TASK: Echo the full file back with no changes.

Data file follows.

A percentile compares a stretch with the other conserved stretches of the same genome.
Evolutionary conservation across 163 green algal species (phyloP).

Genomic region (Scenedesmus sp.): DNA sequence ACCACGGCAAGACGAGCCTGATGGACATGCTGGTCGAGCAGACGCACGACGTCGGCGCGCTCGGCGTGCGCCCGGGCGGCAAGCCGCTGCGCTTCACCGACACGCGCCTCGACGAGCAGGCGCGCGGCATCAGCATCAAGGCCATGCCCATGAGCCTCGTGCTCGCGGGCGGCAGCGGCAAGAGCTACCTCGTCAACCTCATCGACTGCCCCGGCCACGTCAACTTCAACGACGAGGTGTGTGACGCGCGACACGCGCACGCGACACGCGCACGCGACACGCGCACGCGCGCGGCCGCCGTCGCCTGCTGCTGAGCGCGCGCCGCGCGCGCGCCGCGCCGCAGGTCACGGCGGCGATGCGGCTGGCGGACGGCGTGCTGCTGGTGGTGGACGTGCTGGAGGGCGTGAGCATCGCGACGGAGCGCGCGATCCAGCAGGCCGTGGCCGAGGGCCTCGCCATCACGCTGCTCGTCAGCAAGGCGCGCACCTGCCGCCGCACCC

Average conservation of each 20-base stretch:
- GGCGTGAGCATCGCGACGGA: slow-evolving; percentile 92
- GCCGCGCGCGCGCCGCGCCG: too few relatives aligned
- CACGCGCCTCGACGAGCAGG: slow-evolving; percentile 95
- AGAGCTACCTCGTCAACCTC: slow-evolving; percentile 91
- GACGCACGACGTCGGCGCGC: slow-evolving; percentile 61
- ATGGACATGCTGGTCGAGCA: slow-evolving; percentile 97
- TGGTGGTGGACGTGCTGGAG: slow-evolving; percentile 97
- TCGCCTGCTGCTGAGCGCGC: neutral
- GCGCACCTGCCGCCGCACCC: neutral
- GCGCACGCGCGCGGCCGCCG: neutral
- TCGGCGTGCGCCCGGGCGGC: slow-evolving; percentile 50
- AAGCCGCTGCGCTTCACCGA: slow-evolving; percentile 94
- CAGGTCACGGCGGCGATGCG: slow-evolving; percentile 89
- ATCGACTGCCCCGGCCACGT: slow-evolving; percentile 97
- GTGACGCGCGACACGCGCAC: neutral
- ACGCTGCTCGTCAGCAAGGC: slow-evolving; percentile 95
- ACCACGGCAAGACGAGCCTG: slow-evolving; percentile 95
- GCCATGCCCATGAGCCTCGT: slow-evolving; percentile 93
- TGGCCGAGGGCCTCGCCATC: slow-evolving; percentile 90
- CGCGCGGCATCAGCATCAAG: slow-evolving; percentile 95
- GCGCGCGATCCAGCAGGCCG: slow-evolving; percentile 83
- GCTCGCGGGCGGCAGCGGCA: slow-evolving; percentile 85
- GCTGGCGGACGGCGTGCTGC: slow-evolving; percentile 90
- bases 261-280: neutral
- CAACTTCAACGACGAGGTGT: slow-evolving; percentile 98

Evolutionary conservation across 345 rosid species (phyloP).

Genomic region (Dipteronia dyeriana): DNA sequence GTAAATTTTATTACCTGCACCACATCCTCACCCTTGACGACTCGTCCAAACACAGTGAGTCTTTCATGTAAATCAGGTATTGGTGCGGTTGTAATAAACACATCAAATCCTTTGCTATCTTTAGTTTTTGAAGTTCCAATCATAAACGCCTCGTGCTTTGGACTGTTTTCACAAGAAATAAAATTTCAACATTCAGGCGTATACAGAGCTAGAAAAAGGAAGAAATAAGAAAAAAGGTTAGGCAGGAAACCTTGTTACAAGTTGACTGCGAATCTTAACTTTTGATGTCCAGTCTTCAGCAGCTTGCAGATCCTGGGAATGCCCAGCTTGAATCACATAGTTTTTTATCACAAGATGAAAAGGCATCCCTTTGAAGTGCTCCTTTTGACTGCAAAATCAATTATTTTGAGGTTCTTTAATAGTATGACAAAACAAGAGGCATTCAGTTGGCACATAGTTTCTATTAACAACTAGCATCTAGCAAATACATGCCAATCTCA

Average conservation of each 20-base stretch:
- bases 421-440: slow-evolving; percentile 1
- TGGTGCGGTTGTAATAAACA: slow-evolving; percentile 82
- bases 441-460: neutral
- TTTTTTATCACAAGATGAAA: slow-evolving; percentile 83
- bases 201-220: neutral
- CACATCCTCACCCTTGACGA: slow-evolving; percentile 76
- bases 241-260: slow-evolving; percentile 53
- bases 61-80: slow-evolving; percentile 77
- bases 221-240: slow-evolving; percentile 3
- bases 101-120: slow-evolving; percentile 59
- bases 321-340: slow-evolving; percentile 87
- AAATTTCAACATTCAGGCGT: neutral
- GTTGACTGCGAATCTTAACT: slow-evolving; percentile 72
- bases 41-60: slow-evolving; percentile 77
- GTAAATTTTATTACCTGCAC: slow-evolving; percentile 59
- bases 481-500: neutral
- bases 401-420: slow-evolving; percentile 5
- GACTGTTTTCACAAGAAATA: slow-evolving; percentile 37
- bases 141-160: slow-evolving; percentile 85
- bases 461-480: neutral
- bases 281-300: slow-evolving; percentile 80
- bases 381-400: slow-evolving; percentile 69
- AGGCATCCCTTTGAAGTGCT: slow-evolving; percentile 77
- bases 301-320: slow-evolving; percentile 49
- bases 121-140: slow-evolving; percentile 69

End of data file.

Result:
A percentile compares a stretch with the other conserved stretches of the same genome.
Evolutionary conservation across 163 green algal species (phyloP).

Genomic region (Scenedesmus sp.): DNA sequence ACCACGGCAAGACGAGCCTGATGGACATGCTGGTCGAGCAGACGCACGACGTCGGCGCGCTCGGCGTGCGCCCGGGCGGCAAGCCGCTGCGCTTCACCGACACGCGCCTCGACGAGCAGGCGCGCGGCATCAGCATCAAGGCCATGCCCATGAGCCTCGTGCTCGCGGGCGGCAGCGGCAAGAGCTACCTCGTCAACCTCATCGACTGCCCCGGCCACGTCAACTTCAACGACGAGGTGTGTGACGCGCGACACGCGCACGCGACACGCGCACGCGACACGCGCACGCGCGCGGCCGCCGTCGCCTGCTGCTGAGCGCGCGCCGCGCGCGCGCCGCGCCGCAGGTCACGGCGGCGATGCGGCTGGCGGACGGCGTGCTGCTGGTGGTGGACGTGCTGGAGGGCGTGAGCATCGCGACGGAGCGCGCGATCCAGCAGGCCGTGGCCGAGGGCCTCGCCATCACGCTGCTCGTCAGCAAGGCGCGCACCTGCCGCCGCACCC

Average conservation of each 20-base stretch:
- GGCGTGAGCATCGCGACGGA: slow-evolving; percentile 92
- GCCGCGCGCGCGCCGCGCCG: too few relatives aligned
- CACGCGCCTCGACGAGCAGG: slow-evolving; percentile 95
- AGAGCTACCTCGTCAACCTC: slow-evolving; percentile 91
- GACGCACGACGTCGGCGCGC: slow-evolving; percentile 61
- ATGGACATGCTGGTCGAGCA: slow-evolving; percentile 97
- TGGTGGTGGACGTGCTGGAG: slow-evolving; percentile 97
- TCGCCTGCTGCTGAGCGCGC: neutral
- GCGCACCTGCCGCCGCACCC: neutral
- GCGCACGCGCGCGGCCGCCG: neutral
- TCGGCGTGCGCCCGGGCGGC: slow-evolving; percentile 50
- AAGCCGCTGCGCTTCACCGA: slow-evolving; percentile 94
- CAGGTCACGGCGGCGATGCG: slow-evolving; percentile 89
- ATCGACTGCCCCGGCCACGT: slow-evolving; percentile 97
- GTGACGCGCGACACGCGCAC: neutral
- ACGCTGCTCGTCAGCAAGGC: slow-evolving; percentile 95
- ACCACGGCAAGACGAGCCTG: slow-evolving; percentile 95
- GCCATGCCCATGAGCCTCGT: slow-evolving; percentile 93
- TGGCCGAGGGCCTCGCCATC: slow-evolving; percentile 90
- CGCGCGGCATCAGCATCAAG: slow-evolving; percentile 95
- GCGCGCGATCCAGCAGGCCG: slow-evolving; percentile 83
- GCTCGCGGGCGGCAGCGGCA: slow-evolving; percentile 85
- GCTGGCGGACGGCGTGCTGC: slow-evolving; percentile 90
- bases 261-280: neutral
- CAACTTCAACGACGAGGTGT: slow-evolving; percentile 98

Evolutionary conservation across 345 rosid species (phyloP).

Genomic region (Dipteronia dyeriana): DNA sequence GTAAATTTTATTACCTGCACCACATCCTCACCCTTGACGACTCGTCCAAACACAGTGAGTCTTTCATGTAAATCAGGTATTGGTGCGGTTGTAATAAACACATCAAATCCTTTGCTATCTTTAGTTTTTGAAGTTCCAATCATAAACGCCTCGTGCTTTGGACTGTTTTCACAAGAAATAAAATTTCAACATTCAGGCGTATACAGAGCTAGAAAAAGGAAGAAATAAGAAAAAAGGTTAGGCAGGAAACCTTGTTACAAGTTGACTGCGAATCTTAACTTTTGATGTCCAGTCTTCAGCAGCTTGCAGATCCTGGGAATGCCCAGCTTGAATCACATAGTTTTTTATCACAAGATGAAAAGGCATCCCTTTGAAGTGCTCCTTTTGACTGCAAAATCAATTATTTTGAGGTTCTTTAATAGTATGACAAAACAAGAGGCATTCAGTTGGCACATAGTTTCTATTAACAACTAGCATCTAGCAAATACATGCCAATCTCA

Average conservation of each 20-base stretch:
- bases 421-440: slow-evolving; percentile 1
- TGGTGCGGTTGTAATAAACA: slow-evolving; percentile 82
- bases 441-460: neutral
- TTTTTTATCACAAGATGAAA: slow-evolving; percentile 83
- bases 201-220: neutral
- CACATCCTCACCCTTGACGA: slow-evolving; percentile 76
- bases 241-260: slow-evolving; percentile 53
- bases 61-80: slow-evolving; percentile 77
- bases 221-240: slow-evolving; percentile 3
- bases 101-120: slow-evolving; percentile 59
- bases 321-340: slow-evolving; percentile 87
- AAATTTCAACATTCAGGCGT: neutral
- GTTGACTGCGAATCTTAACT: slow-evolving; percentile 72
- bases 41-60: slow-evolving; percentile 77
- GTAAATTTTATTACCTGCAC: slow-evolving; percentile 59
- bases 481-500: neutral
- bases 401-420: slow-evolving; percentile 5
- GACTGTTTTCACAAGAAATA: slow-evolving; percentile 37
- bases 141-160: slow-evolving; percentile 85
- bases 461-480: neutral
- bases 281-300: slow-evolving; percentile 80
- bases 381-400: slow-evolving; percentile 69
- AGGCATCCCTTTGAAGTGCT: slow-evolving; percentile 77
- bases 301-320: slow-evolving; percentile 49
- bases 121-140: slow-evolving; percentile 69